There was a stab to my heart as he talked of Mrs Marston’s indifference. Not that this young woman was in any way qualified to judge my skills as an architect, but I was disappointed she found me lacking.

‘My wife and I are very different people,’ he said. ‘I am up at five every morning, restless and pacing. She rises at nine. Whilst I am constantly seeking meaningful pursuits and lively social engagements, she is sedentary, and seeks out nature, content to sit staring out to sea, or while away an hour dead-heading her precious flowers. The land we have secured will suit her well. She longs to be near her mother and brothers, and has fond memories of her summers along those shores as a child. Two years residing in London with me has only accentuated those feelings. I am city and she is country and coast.’

His pipe died and he removed it from his mouth, tamped it down and lit it once more, a fresh billowing of smoke surrounding his face. I stifled an involuntary cough.

‘I have already appraised myself of your portfolio. The estate cottages at Bardenfield, the alterations made to the Steepleford parish church, and a growing collection of small country houses. Even my wife could not deny you made an excellent job of Steepleford; the west tower was a triumph. In your work, I see a simplicity and functionality that I find pleasing, yet an ability to embrace the imagination, which will doubtless appeal to the whimsy of my wife. I am more than satisfied and wish to go ahead with the project.’

‘In that case, my first request would be to visit the plot to assess the landscape and amenities. I will consult my secretary and we can arrange a date that is convenient to yourself. We can then discuss function and aesthetics.’

‘You misunderstand me, dear fellow. I will have very little to do with design and planning. I merely intend to provide the funds. I am a busy man, Mr Gladwell, and my business interests keep me in London. This house will be the primary residence of my wife, so it is she who must be consulted at every stage.’

I nodded my understanding and cannot deny my heart gave a tiny leap at the thought of further contact with the beautiful Mrs Marston…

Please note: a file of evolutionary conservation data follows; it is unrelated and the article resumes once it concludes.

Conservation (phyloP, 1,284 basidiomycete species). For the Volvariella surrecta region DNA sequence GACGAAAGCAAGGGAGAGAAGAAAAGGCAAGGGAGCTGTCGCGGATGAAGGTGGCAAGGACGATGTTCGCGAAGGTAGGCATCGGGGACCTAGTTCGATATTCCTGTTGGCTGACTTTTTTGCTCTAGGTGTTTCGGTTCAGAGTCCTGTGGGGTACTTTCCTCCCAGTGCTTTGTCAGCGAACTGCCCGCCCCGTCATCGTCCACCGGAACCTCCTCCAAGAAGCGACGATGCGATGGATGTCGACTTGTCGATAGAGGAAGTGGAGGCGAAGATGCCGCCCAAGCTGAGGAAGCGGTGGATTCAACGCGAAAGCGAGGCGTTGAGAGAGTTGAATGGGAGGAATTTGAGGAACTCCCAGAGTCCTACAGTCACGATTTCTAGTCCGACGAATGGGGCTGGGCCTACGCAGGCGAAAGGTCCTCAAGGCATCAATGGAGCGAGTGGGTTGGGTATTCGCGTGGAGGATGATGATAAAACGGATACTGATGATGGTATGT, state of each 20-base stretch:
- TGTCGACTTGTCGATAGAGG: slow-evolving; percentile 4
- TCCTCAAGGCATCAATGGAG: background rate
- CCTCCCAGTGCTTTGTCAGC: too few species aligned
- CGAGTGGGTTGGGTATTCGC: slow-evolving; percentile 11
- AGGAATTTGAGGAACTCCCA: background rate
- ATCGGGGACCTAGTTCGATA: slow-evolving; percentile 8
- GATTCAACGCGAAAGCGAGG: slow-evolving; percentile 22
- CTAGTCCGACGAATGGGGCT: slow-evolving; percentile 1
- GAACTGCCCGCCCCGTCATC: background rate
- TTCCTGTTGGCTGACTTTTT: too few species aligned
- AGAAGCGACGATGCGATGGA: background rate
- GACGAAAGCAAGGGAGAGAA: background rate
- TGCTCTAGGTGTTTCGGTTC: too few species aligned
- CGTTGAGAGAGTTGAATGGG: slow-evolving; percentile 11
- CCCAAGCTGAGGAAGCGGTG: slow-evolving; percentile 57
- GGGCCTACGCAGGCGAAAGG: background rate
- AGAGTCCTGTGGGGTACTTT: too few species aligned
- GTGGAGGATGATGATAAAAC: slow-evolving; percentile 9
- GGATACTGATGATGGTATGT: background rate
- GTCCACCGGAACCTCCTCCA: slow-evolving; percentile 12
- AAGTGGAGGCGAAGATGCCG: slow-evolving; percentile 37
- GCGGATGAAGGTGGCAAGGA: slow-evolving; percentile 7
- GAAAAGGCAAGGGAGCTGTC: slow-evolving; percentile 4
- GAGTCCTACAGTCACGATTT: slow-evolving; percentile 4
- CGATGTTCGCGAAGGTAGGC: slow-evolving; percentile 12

What will happen when Violet is forced to work with Percy? And will they find common ground over the house design? I hope readers are curious to read more about their highly unusual love story, and see how present day Molly uncovers their startling secret, as well as finding love in her own life.

Author Biography

Photo of Jenni Keer author
Jenni Keer

Jenni Keer is a history graduate who embarked on a career in contract flooring before settling in the middle of the Suffolk countryside with her antique furniture restorer husband. She has valiantly attempted to master the ancient art of housework but with four teenage boys in the house it remains a mystery. Instead, she spends her time at the keyboard writing commercial women’s fiction to combat the testosterone-fuelled atmosphere, with her number one fan #Blindcat by her side. Much younger in her head than she is on paper, she adores any excuse for fancy-dress and is part of a disco formation dance team.

Jenni is also the author of The Hopes and Dreams of Lucy Baker and The Unexpected Life of Maisie Meadows.

Social Media Links –

FB Jenni Keer Writer

Twitter @JenniKeer

Instagram jennikeer

Giveaway to Win a Signed copy of the Secrets of Hawthorn Place, plus chocolate and a sparkly pen. (UK Only)

Giveaway prizes

For your chance to win a signed copy of The Secrets of Hawthorn Place, click here.*

Good Luck!

Thank you Rachel’s Random Resources for inviting me to this tour and Jenni Keer for sharing an extract. I have my copy waiting on my Kindle for me to catch up with a couple more books before I snuggle under the duvet with it. Watch this space for a review.


signature of Katie

*Terms and Conditions –UK entries welcome. The winner will be selected at random via Rafflecopter from all valid entries and will be notified by Twitter and/or email. If no response is received within 7 days then Rachel’s Random Resources reserves the right to select an alternative winner. Open to all entrants aged 18 or over.  Any personal data given as part of the competition entry is used for this purpose only and will not be shared with third parties, with the exception of the winners’ information. This will passed to the giveaway organiser and used only for fulfilment of the prize, after which time Rachel’s Random Resources will delete the data.  I am not responsible for despatch or delivery of the prize.